fMRI = fancy Mega Reliable Imaging?

fancy Mega Reliable Imaging is not what the abbreviation fMRI means. But why not?

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As outlined in a previous article about neuroscience, images of the brain convince people of research articles’ reliability and robustness. Therefore, we have to be extra careful to not think of fMRI as fancy Mega Reliable Imaging. Here is why.

Atoms’ differing magnetic properties and their receptivity to magnetic fields allow researchers to image your brain in a magnet resonance (MR) scanner. When applying the same principle to blood – oxygenated blood has different magnetic properties than deoxygenated blood – we add a functional aspect leading to functional Magnetic Resonance Imaging (fMRI). So, what fMRI actually measures is the blood oxygen level dependent (BOLD) signal, which allows some inference about neuronal activity.

fMRI’s short history

fMRI was developed in the 1980s (1)Ogawa, S., Lee, T. ‐M, Nayak, A. S., & Glynn, P. (1990). Oxygenation‐sensitive contrast in magnetic resonance image of rodent brain at high magnetic fields. Magnetic Resonance in Medicine, 14(1), 68–78. doi: 10.1002/mrm.1910140108 . Everything started with task-based fMRI (tb-fMRI), which dominated the field for its first 20 years. The idea is that a specific task performance requires neuronal firing followed by blood-supply, as neurons need new oxygen. An example of tb-fMRI is to show either images or a fixation cross for a while. A stronger BOLD-signal in the occipital cortex during image presentation than during presenting the fixation cross gives indications about visual processing happening in that area.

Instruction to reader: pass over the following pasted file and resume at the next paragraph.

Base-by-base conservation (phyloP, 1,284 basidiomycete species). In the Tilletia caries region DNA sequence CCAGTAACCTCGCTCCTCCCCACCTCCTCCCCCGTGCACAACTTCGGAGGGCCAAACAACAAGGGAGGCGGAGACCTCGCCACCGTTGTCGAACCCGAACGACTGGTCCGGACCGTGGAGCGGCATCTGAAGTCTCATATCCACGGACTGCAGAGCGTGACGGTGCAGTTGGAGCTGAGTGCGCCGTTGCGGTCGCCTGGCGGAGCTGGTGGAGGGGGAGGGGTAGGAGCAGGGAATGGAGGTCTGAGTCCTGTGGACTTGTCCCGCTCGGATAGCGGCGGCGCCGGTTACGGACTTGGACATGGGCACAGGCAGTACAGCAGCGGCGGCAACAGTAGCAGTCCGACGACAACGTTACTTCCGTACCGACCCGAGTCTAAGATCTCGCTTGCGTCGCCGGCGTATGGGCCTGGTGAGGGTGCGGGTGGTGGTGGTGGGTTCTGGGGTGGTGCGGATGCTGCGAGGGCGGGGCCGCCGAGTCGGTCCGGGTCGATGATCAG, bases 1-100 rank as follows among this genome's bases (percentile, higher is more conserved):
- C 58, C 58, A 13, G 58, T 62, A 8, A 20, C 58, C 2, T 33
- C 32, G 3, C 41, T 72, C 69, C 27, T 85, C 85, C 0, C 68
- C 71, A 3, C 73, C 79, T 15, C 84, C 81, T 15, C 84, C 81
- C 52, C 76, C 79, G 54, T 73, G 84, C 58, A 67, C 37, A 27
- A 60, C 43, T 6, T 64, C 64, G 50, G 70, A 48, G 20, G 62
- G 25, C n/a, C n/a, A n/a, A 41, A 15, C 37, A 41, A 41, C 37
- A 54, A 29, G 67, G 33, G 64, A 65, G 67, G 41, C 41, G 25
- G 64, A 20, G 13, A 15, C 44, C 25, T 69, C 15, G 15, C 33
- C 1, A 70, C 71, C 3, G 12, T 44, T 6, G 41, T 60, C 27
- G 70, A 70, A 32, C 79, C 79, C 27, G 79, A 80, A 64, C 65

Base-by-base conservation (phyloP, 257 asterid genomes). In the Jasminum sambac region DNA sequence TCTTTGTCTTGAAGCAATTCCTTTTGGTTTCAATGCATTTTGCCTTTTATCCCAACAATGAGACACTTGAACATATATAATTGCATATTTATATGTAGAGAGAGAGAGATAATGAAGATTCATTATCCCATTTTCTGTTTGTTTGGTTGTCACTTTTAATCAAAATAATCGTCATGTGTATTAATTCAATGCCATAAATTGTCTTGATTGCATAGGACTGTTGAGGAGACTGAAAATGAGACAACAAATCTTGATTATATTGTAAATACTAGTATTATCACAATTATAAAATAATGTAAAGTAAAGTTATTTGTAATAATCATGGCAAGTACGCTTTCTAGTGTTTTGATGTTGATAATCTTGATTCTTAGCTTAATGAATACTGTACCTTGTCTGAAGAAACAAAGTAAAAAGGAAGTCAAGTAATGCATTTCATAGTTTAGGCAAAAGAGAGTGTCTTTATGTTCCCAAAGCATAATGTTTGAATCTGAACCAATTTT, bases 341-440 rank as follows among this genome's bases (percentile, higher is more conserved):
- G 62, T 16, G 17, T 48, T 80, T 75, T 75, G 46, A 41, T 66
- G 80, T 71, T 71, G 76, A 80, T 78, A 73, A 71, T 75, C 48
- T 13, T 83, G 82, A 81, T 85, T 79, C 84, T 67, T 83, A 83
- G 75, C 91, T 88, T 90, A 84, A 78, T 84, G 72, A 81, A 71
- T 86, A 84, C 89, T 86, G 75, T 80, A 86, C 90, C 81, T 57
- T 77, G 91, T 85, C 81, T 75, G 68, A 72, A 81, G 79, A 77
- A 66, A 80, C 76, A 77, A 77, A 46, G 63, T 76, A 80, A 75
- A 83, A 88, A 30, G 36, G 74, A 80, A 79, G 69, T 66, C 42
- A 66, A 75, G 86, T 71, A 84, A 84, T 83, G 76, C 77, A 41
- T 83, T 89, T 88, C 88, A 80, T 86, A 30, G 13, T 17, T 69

Saken fortsetter under annonsen